"One of the big challenges the world faces is to secure the plutonium in the former Soviet Union. The CEO of the Commonwealth Club, Gloria Duffy, is an expert in this subject having run this program during some of the Clinton Presidency. The effort is now lagging and needs to improve.
“Recently, the United States invited a Russian scientist to the United States for a program about better security for this dangerous material. What a great idea - except that the visa didn’t come through in time to allow the scientist we invited to actually come here.
“Ridge agreed that this is a problem and said he had been meeting with Secretary Colin Powell to try to decrease the clearance time on visas. I suppose this is a good thing that he is talking to Powell, but what is required is the systematic deployment of technology and the organization of the information available to us so that it may be used to better secure the safety of America. We need something more than ‘looking into it.’
“There are many other urgent problems with our domestic security that are not being sufficiently addressed by the DHS: funding for first responders, port security, the lack of interoperable communications, the minimal focus on cybersecurity.
“Here are just a few examples:
1. We know that confined spaces open to the public, are most vulnerable to bio and chem attacks. We lack threat assessments and have not deployed equipment that is currently available and being installed by the Post Office, to sample air for biological agents on a 24/7 basis.
2. Some 600,000 employees at airports enter secured facilities without inspection - employees of restaurants. Are we counting on McDonalds to do the security checks for their staff…and even if they did, why subject the pilot of the plane to the metal detector but exempt the guy who flips the burgers?o:p>
3. We do not inspect, today, the cargo that comes into the nation’s ports even though, as reported in the press, one of the most urgent threat scenarios is the prospect of a weapon of mass destruction entering through this means and even though we could purchase commercially available technology that would assist with tracking.
4. Most of the infrastructure that the nation relies on is in private ownership - the power grid, the water supply, the banking system and all of it is highly vulnerable to cyber attack. Yet we lack a national plan with measurable goals to move us to cyber security.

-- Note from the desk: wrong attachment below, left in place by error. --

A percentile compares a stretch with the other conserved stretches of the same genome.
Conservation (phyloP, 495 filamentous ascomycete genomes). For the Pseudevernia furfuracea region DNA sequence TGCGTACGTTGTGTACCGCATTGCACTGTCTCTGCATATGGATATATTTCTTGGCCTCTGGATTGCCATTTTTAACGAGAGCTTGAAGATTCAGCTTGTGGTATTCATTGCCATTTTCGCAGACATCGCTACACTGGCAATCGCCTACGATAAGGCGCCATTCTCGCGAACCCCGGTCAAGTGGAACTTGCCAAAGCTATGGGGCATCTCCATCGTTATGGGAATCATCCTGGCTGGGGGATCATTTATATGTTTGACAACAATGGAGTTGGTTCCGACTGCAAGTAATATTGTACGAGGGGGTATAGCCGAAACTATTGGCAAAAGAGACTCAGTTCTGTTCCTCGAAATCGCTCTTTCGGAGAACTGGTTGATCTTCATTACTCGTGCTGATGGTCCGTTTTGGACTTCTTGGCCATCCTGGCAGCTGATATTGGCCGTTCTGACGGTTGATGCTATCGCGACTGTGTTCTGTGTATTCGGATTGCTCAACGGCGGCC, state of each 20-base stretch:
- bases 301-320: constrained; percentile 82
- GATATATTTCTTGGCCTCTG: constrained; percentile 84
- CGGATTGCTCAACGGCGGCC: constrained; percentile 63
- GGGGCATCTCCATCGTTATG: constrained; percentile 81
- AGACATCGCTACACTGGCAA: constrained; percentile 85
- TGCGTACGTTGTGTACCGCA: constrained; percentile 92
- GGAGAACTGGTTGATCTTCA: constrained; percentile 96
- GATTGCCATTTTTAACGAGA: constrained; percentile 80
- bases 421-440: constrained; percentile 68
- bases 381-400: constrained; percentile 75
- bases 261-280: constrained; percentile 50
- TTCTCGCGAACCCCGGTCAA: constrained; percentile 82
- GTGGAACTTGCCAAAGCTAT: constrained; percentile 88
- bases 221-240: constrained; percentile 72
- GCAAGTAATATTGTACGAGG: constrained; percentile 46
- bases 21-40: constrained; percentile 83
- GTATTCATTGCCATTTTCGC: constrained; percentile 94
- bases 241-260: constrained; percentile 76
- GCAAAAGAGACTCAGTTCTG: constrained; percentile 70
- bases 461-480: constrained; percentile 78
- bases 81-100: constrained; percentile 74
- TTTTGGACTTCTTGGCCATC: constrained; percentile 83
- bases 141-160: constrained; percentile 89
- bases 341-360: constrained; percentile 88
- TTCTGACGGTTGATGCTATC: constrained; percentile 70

5. We have not prepared a comprehensive threat analysis so the funding we are allocating is diffused. For example, California receives a little under $4 per capita in homeland security funding, but Wyoming receives nearly $40 per capita. Just exactly what was it we were securing in Wyoming? And the information analysis section of the Department charged with analyzing and mapping threats has only 20 analysts currently working on it.
“Ridge has a monumental task building the Department of Homeland Security. After all, this is the largest government reorganization since the end of World War II. However, we do not have the luxury of time. We must move faster to protect our nation.
“The Bush Administration talks a good game on homeland security, but there seems to be no overall plan. This concerns me greatly. We all hope that there will not be another terrorist attack on the United States. While Americans have a better sense of the threat that exists, I believe that we are not much more prepared for an attack than we were pre 9-11 and hope just isn’t good enough.
“When is it the proper time to yell out that the Emperor has no clothes? When there is still time to get him a suit.
“I point out these things because it is important that we understand the magnitude of the challenge that we face. In Congress, and as a member of the Homeland Security Committee, I have made it my goal to closely oversee the continuing development of the Department of Homeland Security. I want to make sure they are moving quickly, but also in a thoughtful way. In addition, I will push the Bush Administration to finally craft an overall homeland security plan to protect the nation, and to set goals to implement that plan.
“We are quickly approaching the second year anniversary of the September 11th tragedy. There is no excuse for the nation to be unprepared to prevent future attacks.
“Thank you, and I would be happy to take your questions at this time.”